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Tales From The Crypt: Season 5 (1993)

DVD Cover (Warner Brother)
Movie Connections:
Tales From The Crypt
> Tales From The Crypt (1972)
> The Vault Of Horror (1973)
> Tales From The Crypt: Season 1 (1989)
> Tales From The Crypt: Season 2 (1990)
> Tales From The Crypt: Season 3 (1991)
> Tales From The Crypt: Season 4 (1992)
> Tales From The Crypt: Season 5 (1993)
> Tales From The Crypt: Season 6 (1994)
> Demon Knight (1995)
> Tales From The Crypt: Season 7 (1996)
> Bordello Of Blood (1996)
> Terrors From The Clit (2000)

8.0 / 10 - Overall Rating

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Genres: Horror, Thriller, TV Horror
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Review by Chad
Added: November 05, 2006
The DVD releases for Tales From The Crypt are starting to wind down now that we're down to a mere two seasons to go, and let me tell you, the bonus feature on this disc really shows it. Yes, I said "feature" and not "features", as there's only a single bonus tacked on for this season. As I keep saying in each of my reviews, I don't expect an entire disc devoted to bonus goodies for each season, but c'mon - a single ten-minute item is the best that they could do here?

Season Five Episode List:
1. Death Of Some Salesmen (directed by Gilbert Adler)
2. As Ye Sow (directed by Kyle MacLachlan)
3. Forever Ambergris (directed by Gary Fleder)
4. Food For Thought (directed by Rodman Flender)
5. People Who Live In Brass Hearses (directed by Russell Mulcahy)
6. Two For The Show (directed by Kevin Hooks)
7. House Of Horror (directed by Bob Gale)
8. Well Cooked Hams (directed by Elliot Silverstein)
9. Creep Course (directed by Jeffrey Boam)
10. Came The Dawn (directed by Uli Edel)
11. Oil's Well That Ends Well (directed by Paul Abascal)
12. Half-Way Horrible (directed by Gregory Widen)
13. Till Death Do We Part (directed by W. Peter Iliff)

Whereas the last season was packed with top-notch directors and big-name actors, this one features... well, Rodman Flender (Leprechaun 2) is here, and that's about as big as it gets on the directors side of things. The actors are a little better, as we get some appearances from Steve Buscemi, Tim Curry, Adam West, Ernie Hudson, Brad Dourif (better known as the voice of Chucky), Martin Sheen, Billy Zane, Brooke Shields, and Clancy Brown. Sure, there's not a lot of huge Hollywood stars there, but it's a perfectly acceptable list considering it's a television horror series. Also turning up in an acting role is John Kassir, who happens to be the voice of the Cryptkeeper. I have to admit that he made a very interesting addition to his episode (I won't say which), and it was nice to see the creators insert that sly sort of "wink-wink" moment for the audience.

As is always the case with these seasons, the episodes found within are hit or miss. There are a few, such as Death Of Some Salesmen, People Who Live In Brass Hearses, and Two For The Show that are fantastic and truly represent what the series was all about, but a large chunk of the episodes are just sort of there. What I mean is that there's nothing bad about them and they were technically on par with the rest, but there was simply nothing new to be found; there's only so many times that we can see the basic "guy murders someone, the corpse comes back to life, corpse kills his killer" storyline before we need a little something extra thrown in for variety. Although the corpse part of that statement only applies to one episode, the general principle applies to far more than it should.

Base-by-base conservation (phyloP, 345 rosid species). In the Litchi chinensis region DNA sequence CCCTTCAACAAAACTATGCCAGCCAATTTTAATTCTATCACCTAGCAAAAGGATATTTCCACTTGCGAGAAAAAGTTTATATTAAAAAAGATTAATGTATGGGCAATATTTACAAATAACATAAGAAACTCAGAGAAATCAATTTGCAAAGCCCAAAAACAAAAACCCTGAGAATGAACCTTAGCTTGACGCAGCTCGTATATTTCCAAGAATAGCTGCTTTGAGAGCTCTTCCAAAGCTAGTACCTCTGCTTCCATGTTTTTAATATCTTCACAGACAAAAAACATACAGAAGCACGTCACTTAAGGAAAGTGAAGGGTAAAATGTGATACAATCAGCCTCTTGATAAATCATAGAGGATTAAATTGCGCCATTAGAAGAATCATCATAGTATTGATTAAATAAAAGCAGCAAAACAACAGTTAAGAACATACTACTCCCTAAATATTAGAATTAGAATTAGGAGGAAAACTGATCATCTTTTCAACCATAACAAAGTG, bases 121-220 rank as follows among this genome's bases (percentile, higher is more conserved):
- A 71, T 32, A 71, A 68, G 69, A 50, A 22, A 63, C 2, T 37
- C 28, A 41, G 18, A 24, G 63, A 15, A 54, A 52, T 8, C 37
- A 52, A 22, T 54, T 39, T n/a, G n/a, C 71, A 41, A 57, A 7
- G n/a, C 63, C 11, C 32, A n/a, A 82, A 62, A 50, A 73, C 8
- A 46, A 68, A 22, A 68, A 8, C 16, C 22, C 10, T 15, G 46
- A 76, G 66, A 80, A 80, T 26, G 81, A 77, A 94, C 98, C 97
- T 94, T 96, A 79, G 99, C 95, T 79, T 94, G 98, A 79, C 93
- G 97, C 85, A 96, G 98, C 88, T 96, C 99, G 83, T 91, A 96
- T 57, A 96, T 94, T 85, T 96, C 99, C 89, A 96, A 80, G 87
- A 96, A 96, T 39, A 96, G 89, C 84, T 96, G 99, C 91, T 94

Then, we have the one episode of the bunch that I absolutely hated. I won't say which because to do so would spoil its "twist" ending, and as much as I'd like to do that, I can't find it in my heart to ruin it for potential viewers. The reason I hated this episode is twofold; first, it simply wasn't Tales material. It's one of those true crime deals, and while I normally have no problems with those, this one just felt particularly out of place. That alone wouldn't have prompted me to single this episode out though; no, that honor is awarded due to the ending. Now, each episode of Tales wraps things up with some sort of twist or ironic ending, but apparently, the director of this particular episode didn't quite get that concept as he went with the "it was all a dream" ending that us horror fans just love so much. There's nothing quite as wretched as sitting through a half-assed episode only to find out that none of it really took place, but I just wish that the same could be said about that half hour of my life being wasted.

Finally, there's that single bonus feature that I mentioned: a "virtual comic book" rendition of Death Of Some Salesmen. This features a reading of the story by John Kassir as well as the original artwork from the comic, which is slightly animated through the use of computer magic. It's actually a much better bonus than what the other seasons offered, and to be honest, I'd probably plunk down some cash for a disc consisting of nothing but these virtual comics - it was that damned interesting. However, I still can't help but feel let down by the lack of material here, especially when compared to some other TV-on-DVD releases.

Once again, it's nice to get another season on DVD and fans of the series should pick it up for the episodes alone, but it would be nice if the powers-that-be would put a little more thought into these releases.

Season Rating: 5/10.
DVD Package Rating: 4/10.
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Dametria #1: Dametria - added 08/23/2007, 02:49 AM
Death of Some Salesmen was proabably one of the coolest episodes....ever. Watching Tim Curry play every member of the creepy family was amazing!
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